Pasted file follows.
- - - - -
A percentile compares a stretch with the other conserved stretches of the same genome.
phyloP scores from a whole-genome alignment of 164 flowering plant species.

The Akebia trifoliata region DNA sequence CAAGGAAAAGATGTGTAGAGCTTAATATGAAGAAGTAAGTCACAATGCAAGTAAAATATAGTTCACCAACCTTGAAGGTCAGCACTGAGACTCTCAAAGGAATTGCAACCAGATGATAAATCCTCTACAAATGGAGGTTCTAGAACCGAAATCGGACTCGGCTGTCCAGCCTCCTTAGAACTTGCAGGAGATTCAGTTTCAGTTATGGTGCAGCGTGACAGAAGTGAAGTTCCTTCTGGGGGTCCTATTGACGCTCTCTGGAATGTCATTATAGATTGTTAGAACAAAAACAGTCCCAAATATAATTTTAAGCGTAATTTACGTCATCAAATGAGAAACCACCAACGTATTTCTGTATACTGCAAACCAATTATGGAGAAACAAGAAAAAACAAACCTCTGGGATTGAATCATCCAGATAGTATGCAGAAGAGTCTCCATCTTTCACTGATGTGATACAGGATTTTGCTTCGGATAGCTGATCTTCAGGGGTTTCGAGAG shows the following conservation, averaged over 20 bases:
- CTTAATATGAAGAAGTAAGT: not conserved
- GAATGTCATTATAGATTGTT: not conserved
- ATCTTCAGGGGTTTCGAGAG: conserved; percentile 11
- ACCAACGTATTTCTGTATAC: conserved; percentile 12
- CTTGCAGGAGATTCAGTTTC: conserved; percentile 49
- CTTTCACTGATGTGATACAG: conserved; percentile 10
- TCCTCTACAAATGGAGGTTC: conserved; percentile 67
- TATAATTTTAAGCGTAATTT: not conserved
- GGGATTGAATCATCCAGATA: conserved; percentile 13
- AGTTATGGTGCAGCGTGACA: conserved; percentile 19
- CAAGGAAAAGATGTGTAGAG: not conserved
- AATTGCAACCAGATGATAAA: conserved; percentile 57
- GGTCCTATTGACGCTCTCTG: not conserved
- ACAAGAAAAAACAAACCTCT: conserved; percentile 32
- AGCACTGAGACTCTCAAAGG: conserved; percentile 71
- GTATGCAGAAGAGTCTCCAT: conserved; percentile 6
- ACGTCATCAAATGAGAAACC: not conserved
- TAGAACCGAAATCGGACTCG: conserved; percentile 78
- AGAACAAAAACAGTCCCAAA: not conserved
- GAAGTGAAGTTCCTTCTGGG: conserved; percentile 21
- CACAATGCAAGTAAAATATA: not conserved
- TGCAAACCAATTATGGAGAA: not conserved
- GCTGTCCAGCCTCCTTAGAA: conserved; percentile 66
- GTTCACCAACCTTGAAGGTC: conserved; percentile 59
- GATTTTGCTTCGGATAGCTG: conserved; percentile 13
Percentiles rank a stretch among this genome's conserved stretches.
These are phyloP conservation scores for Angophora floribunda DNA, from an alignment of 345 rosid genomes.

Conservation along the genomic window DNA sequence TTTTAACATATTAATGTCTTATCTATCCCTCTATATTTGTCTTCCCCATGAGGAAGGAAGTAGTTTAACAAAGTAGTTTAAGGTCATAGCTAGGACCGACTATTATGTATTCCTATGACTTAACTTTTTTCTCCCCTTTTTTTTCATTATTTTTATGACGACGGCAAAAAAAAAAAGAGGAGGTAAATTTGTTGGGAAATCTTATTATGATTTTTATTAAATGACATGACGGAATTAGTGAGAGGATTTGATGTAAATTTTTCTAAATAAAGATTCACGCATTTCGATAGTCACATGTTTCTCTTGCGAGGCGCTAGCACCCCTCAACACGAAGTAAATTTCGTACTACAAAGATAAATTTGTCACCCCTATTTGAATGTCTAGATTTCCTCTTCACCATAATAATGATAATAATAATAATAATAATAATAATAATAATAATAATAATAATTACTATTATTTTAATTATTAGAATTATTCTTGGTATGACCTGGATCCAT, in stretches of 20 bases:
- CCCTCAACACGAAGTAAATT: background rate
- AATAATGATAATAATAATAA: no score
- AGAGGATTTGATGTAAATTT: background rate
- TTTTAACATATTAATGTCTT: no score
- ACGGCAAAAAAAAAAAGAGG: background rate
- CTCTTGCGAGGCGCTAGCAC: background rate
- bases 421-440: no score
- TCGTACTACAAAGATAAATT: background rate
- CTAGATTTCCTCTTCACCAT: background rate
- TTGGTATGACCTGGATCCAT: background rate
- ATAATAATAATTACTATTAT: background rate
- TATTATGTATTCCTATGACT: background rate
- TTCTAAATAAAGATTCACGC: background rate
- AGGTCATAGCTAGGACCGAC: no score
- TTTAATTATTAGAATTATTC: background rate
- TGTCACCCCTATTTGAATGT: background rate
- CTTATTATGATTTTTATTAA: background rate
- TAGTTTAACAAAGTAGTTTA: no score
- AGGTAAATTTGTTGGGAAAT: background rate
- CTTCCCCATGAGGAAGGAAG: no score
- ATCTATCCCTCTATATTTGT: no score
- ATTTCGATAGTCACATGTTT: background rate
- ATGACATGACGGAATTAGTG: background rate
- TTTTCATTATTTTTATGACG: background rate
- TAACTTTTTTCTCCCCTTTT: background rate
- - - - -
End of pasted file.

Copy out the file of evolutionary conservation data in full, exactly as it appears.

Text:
A percentile compares a stretch with the other conserved stretches of the same genome.
phyloP scores from a whole-genome alignment of 164 flowering plant species.

The Akebia trifoliata region DNA sequence CAAGGAAAAGATGTGTAGAGCTTAATATGAAGAAGTAAGTCACAATGCAAGTAAAATATAGTTCACCAACCTTGAAGGTCAGCACTGAGACTCTCAAAGGAATTGCAACCAGATGATAAATCCTCTACAAATGGAGGTTCTAGAACCGAAATCGGACTCGGCTGTCCAGCCTCCTTAGAACTTGCAGGAGATTCAGTTTCAGTTATGGTGCAGCGTGACAGAAGTGAAGTTCCTTCTGGGGGTCCTATTGACGCTCTCTGGAATGTCATTATAGATTGTTAGAACAAAAACAGTCCCAAATATAATTTTAAGCGTAATTTACGTCATCAAATGAGAAACCACCAACGTATTTCTGTATACTGCAAACCAATTATGGAGAAACAAGAAAAAACAAACCTCTGGGATTGAATCATCCAGATAGTATGCAGAAGAGTCTCCATCTTTCACTGATGTGATACAGGATTTTGCTTCGGATAGCTGATCTTCAGGGGTTTCGAGAG shows the following conservation, averaged over 20 bases:
- CTTAATATGAAGAAGTAAGT: not conserved
- GAATGTCATTATAGATTGTT: not conserved
- ATCTTCAGGGGTTTCGAGAG: conserved; percentile 11
- ACCAACGTATTTCTGTATAC: conserved; percentile 12
- CTTGCAGGAGATTCAGTTTC: conserved; percentile 49
- CTTTCACTGATGTGATACAG: conserved; percentile 10
- TCCTCTACAAATGGAGGTTC: conserved; percentile 67
- TATAATTTTAAGCGTAATTT: not conserved
- GGGATTGAATCATCCAGATA: conserved; percentile 13
- AGTTATGGTGCAGCGTGACA: conserved; percentile 19
- CAAGGAAAAGATGTGTAGAG: not conserved
- AATTGCAACCAGATGATAAA: conserved; percentile 57
- GGTCCTATTGACGCTCTCTG: not conserved
- ACAAGAAAAAACAAACCTCT: conserved; percentile 32
- AGCACTGAGACTCTCAAAGG: conserved; percentile 71
- GTATGCAGAAGAGTCTCCAT: conserved; percentile 6
- ACGTCATCAAATGAGAAACC: not conserved
- TAGAACCGAAATCGGACTCG: conserved; percentile 78
- AGAACAAAAACAGTCCCAAA: not conserved
- GAAGTGAAGTTCCTTCTGGG: conserved; percentile 21
- CACAATGCAAGTAAAATATA: not conserved
- TGCAAACCAATTATGGAGAA: not conserved
- GCTGTCCAGCCTCCTTAGAA: conserved; percentile 66
- GTTCACCAACCTTGAAGGTC: conserved; percentile 59
- GATTTTGCTTCGGATAGCTG: conserved; percentile 13
Percentiles rank a stretch among this genome's conserved stretches.
These are phyloP conservation scores for Angophora floribunda DNA, from an alignment of 345 rosid genomes.

Conservation along the genomic window DNA sequence TTTTAACATATTAATGTCTTATCTATCCCTCTATATTTGTCTTCCCCATGAGGAAGGAAGTAGTTTAACAAAGTAGTTTAAGGTCATAGCTAGGACCGACTATTATGTATTCCTATGACTTAACTTTTTTCTCCCCTTTTTTTTCATTATTTTTATGACGACGGCAAAAAAAAAAAGAGGAGGTAAATTTGTTGGGAAATCTTATTATGATTTTTATTAAATGACATGACGGAATTAGTGAGAGGATTTGATGTAAATTTTTCTAAATAAAGATTCACGCATTTCGATAGTCACATGTTTCTCTTGCGAGGCGCTAGCACCCCTCAACACGAAGTAAATTTCGTACTACAAAGATAAATTTGTCACCCCTATTTGAATGTCTAGATTTCCTCTTCACCATAATAATGATAATAATAATAATAATAATAATAATAATAATAATAATAATAATTACTATTATTTTAATTATTAGAATTATTCTTGGTATGACCTGGATCCAT, in stretches of 20 bases:
- CCCTCAACACGAAGTAAATT: background rate
- AATAATGATAATAATAATAA: no score
- AGAGGATTTGATGTAAATTT: background rate
- TTTTAACATATTAATGTCTT: no score
- ACGGCAAAAAAAAAAAGAGG: background rate
- CTCTTGCGAGGCGCTAGCAC: background rate
- bases 421-440: no score
- TCGTACTACAAAGATAAATT: background rate
- CTAGATTTCCTCTTCACCAT: background rate
- TTGGTATGACCTGGATCCAT: background rate
- ATAATAATAATTACTATTAT: background rate
- TATTATGTATTCCTATGACT: background rate
- TTCTAAATAAAGATTCACGC: background rate
- AGGTCATAGCTAGGACCGAC: no score
- TTTAATTATTAGAATTATTC: background rate
- TGTCACCCCTATTTGAATGT: background rate
- CTTATTATGATTTTTATTAA: background rate
- TAGTTTAACAAAGTAGTTTA: no score
- AGGTAAATTTGTTGGGAAAT: background rate
- CTTCCCCATGAGGAAGGAAG: no score
- ATCTATCCCTCTATATTTGT: no score
- ATTTCGATAGTCACATGTTT: background rate
- ATGACATGACGGAATTAGTG: background rate
- TTTTCATTATTTTTATGACG: background rate
- TAACTTTTTTCTCCCCTTTT: background rate